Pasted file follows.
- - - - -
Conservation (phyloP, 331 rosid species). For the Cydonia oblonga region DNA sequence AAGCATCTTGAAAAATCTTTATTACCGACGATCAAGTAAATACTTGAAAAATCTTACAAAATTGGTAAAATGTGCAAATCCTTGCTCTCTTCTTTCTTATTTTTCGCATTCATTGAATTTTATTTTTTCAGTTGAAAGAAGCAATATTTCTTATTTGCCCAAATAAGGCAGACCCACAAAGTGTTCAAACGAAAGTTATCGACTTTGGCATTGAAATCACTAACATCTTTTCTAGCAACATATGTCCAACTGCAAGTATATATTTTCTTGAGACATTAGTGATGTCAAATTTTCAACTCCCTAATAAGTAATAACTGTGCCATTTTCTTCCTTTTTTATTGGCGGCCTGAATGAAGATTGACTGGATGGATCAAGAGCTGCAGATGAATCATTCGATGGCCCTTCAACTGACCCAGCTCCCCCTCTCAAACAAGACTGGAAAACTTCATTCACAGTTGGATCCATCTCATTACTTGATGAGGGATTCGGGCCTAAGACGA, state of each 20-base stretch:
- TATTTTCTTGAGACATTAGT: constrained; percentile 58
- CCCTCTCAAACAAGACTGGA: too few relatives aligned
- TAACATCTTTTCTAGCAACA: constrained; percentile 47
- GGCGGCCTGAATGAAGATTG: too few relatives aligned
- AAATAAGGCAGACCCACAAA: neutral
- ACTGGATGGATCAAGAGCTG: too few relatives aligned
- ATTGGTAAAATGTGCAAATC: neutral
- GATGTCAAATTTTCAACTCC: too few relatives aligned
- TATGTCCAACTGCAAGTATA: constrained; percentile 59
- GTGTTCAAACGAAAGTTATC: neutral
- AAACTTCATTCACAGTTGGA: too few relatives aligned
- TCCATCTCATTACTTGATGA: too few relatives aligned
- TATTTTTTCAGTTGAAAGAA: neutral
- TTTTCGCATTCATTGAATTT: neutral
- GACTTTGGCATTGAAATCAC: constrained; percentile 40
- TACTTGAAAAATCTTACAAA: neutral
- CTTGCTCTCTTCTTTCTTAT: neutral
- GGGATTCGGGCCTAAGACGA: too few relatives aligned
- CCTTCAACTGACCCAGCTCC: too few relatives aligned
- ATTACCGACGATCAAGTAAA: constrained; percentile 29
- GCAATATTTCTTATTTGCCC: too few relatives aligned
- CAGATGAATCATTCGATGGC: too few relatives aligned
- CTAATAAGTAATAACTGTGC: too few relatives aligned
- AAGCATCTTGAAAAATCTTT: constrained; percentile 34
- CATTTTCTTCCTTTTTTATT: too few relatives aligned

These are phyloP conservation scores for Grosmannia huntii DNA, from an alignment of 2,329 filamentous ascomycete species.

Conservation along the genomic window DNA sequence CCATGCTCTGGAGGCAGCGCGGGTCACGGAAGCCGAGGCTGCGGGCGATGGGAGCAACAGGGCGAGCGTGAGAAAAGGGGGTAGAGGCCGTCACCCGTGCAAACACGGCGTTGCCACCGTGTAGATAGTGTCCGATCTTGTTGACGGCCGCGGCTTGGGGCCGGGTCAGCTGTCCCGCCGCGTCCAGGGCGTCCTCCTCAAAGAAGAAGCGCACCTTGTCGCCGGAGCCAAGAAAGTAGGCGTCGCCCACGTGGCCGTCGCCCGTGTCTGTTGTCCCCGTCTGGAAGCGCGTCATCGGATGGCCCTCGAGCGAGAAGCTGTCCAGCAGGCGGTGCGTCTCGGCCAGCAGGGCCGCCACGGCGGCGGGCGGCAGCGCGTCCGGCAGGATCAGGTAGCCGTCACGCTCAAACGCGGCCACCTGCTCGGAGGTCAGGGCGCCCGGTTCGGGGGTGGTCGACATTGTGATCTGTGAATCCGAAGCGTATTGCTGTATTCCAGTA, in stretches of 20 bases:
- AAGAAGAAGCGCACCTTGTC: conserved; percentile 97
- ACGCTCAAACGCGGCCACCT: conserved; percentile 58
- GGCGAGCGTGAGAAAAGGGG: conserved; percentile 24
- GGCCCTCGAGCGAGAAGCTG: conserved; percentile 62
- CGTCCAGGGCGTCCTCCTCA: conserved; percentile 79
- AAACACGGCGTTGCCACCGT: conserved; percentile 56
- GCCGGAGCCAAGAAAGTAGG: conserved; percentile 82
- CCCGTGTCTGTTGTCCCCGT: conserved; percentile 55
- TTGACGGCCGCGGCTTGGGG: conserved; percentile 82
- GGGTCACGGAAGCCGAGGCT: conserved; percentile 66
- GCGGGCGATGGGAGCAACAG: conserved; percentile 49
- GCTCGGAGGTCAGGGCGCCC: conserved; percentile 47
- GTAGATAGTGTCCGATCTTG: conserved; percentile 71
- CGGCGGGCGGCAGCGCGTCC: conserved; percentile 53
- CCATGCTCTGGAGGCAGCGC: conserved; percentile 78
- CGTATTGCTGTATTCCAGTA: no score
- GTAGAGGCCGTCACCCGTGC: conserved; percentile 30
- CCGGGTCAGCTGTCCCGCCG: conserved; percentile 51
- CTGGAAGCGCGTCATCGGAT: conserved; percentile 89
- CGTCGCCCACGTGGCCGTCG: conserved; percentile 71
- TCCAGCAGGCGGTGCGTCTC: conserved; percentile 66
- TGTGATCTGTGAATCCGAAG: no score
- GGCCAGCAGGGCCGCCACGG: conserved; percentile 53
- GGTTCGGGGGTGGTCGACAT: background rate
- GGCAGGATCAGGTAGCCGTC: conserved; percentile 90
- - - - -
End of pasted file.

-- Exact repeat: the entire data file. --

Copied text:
Conservation (phyloP, 331 rosid species). For the Cydonia oblonga region DNA sequence AAGCATCTTGAAAAATCTTTATTACCGACGATCAAGTAAATACTTGAAAAATCTTACAAAATTGGTAAAATGTGCAAATCCTTGCTCTCTTCTTTCTTATTTTTCGCATTCATTGAATTTTATTTTTTCAGTTGAAAGAAGCAATATTTCTTATTTGCCCAAATAAGGCAGACCCACAAAGTGTTCAAACGAAAGTTATCGACTTTGGCATTGAAATCACTAACATCTTTTCTAGCAACATATGTCCAACTGCAAGTATATATTTTCTTGAGACATTAGTGATGTCAAATTTTCAACTCCCTAATAAGTAATAACTGTGCCATTTTCTTCCTTTTTTATTGGCGGCCTGAATGAAGATTGACTGGATGGATCAAGAGCTGCAGATGAATCATTCGATGGCCCTTCAACTGACCCAGCTCCCCCTCTCAAACAAGACTGGAAAACTTCATTCACAGTTGGATCCATCTCATTACTTGATGAGGGATTCGGGCCTAAGACGA, state of each 20-base stretch:
- TATTTTCTTGAGACATTAGT: constrained; percentile 58
- CCCTCTCAAACAAGACTGGA: too few relatives aligned
- TAACATCTTTTCTAGCAACA: constrained; percentile 47
- GGCGGCCTGAATGAAGATTG: too few relatives aligned
- AAATAAGGCAGACCCACAAA: neutral
- ACTGGATGGATCAAGAGCTG: too few relatives aligned
- ATTGGTAAAATGTGCAAATC: neutral
- GATGTCAAATTTTCAACTCC: too few relatives aligned
- TATGTCCAACTGCAAGTATA: constrained; percentile 59
- GTGTTCAAACGAAAGTTATC: neutral
- AAACTTCATTCACAGTTGGA: too few relatives aligned
- TCCATCTCATTACTTGATGA: too few relatives aligned
- TATTTTTTCAGTTGAAAGAA: neutral
- TTTTCGCATTCATTGAATTT: neutral
- GACTTTGGCATTGAAATCAC: constrained; percentile 40
- TACTTGAAAAATCTTACAAA: neutral
- CTTGCTCTCTTCTTTCTTAT: neutral
- GGGATTCGGGCCTAAGACGA: too few relatives aligned
- CCTTCAACTGACCCAGCTCC: too few relatives aligned
- ATTACCGACGATCAAGTAAA: constrained; percentile 29
- GCAATATTTCTTATTTGCCC: too few relatives aligned
- CAGATGAATCATTCGATGGC: too few relatives aligned
- CTAATAAGTAATAACTGTGC: too few relatives aligned
- AAGCATCTTGAAAAATCTTT: constrained; percentile 34
- CATTTTCTTCCTTTTTTATT: too few relatives aligned

These are phyloP conservation scores for Grosmannia huntii DNA, from an alignment of 2,329 filamentous ascomycete species.

Conservation along the genomic window DNA sequence CCATGCTCTGGAGGCAGCGCGGGTCACGGAAGCCGAGGCTGCGGGCGATGGGAGCAACAGGGCGAGCGTGAGAAAAGGGGGTAGAGGCCGTCACCCGTGCAAACACGGCGTTGCCACCGTGTAGATAGTGTCCGATCTTGTTGACGGCCGCGGCTTGGGGCCGGGTCAGCTGTCCCGCCGCGTCCAGGGCGTCCTCCTCAAAGAAGAAGCGCACCTTGTCGCCGGAGCCAAGAAAGTAGGCGTCGCCCACGTGGCCGTCGCCCGTGTCTGTTGTCCCCGTCTGGAAGCGCGTCATCGGATGGCCCTCGAGCGAGAAGCTGTCCAGCAGGCGGTGCGTCTCGGCCAGCAGGGCCGCCACGGCGGCGGGCGGCAGCGCGTCCGGCAGGATCAGGTAGCCGTCACGCTCAAACGCGGCCACCTGCTCGGAGGTCAGGGCGCCCGGTTCGGGGGTGGTCGACATTGTGATCTGTGAATCCGAAGCGTATTGCTGTATTCCAGTA, in stretches of 20 bases:
- AAGAAGAAGCGCACCTTGTC: conserved; percentile 97
- ACGCTCAAACGCGGCCACCT: conserved; percentile 58
- GGCGAGCGTGAGAAAAGGGG: conserved; percentile 24
- GGCCCTCGAGCGAGAAGCTG: conserved; percentile 62
- CGTCCAGGGCGTCCTCCTCA: conserved; percentile 79
- AAACACGGCGTTGCCACCGT: conserved; percentile 56
- GCCGGAGCCAAGAAAGTAGG: conserved; percentile 82
- CCCGTGTCTGTTGTCCCCGT: conserved; percentile 55
- TTGACGGCCGCGGCTTGGGG: conserved; percentile 82
- GGGTCACGGAAGCCGAGGCT: conserved; percentile 66
- GCGGGCGATGGGAGCAACAG: conserved; percentile 49
- GCTCGGAGGTCAGGGCGCCC: conserved; percentile 47
- GTAGATAGTGTCCGATCTTG: conserved; percentile 71
- CGGCGGGCGGCAGCGCGTCC: conserved; percentile 53
- CCATGCTCTGGAGGCAGCGC: conserved; percentile 78
- CGTATTGCTGTATTCCAGTA: no score
- GTAGAGGCCGTCACCCGTGC: conserved; percentile 30
- CCGGGTCAGCTGTCCCGCCG: conserved; percentile 51
- CTGGAAGCGCGTCATCGGAT: conserved; percentile 89
- CGTCGCCCACGTGGCCGTCG: conserved; percentile 71
- TCCAGCAGGCGGTGCGTCTC: conserved; percentile 66
- TGTGATCTGTGAATCCGAAG: no score
- GGCCAGCAGGGCCGCCACGG: conserved; percentile 53
- GGTTCGGGGGTGGTCGACAT: background rate
- GGCAGGATCAGGTAGCCGTC: conserved; percentile 90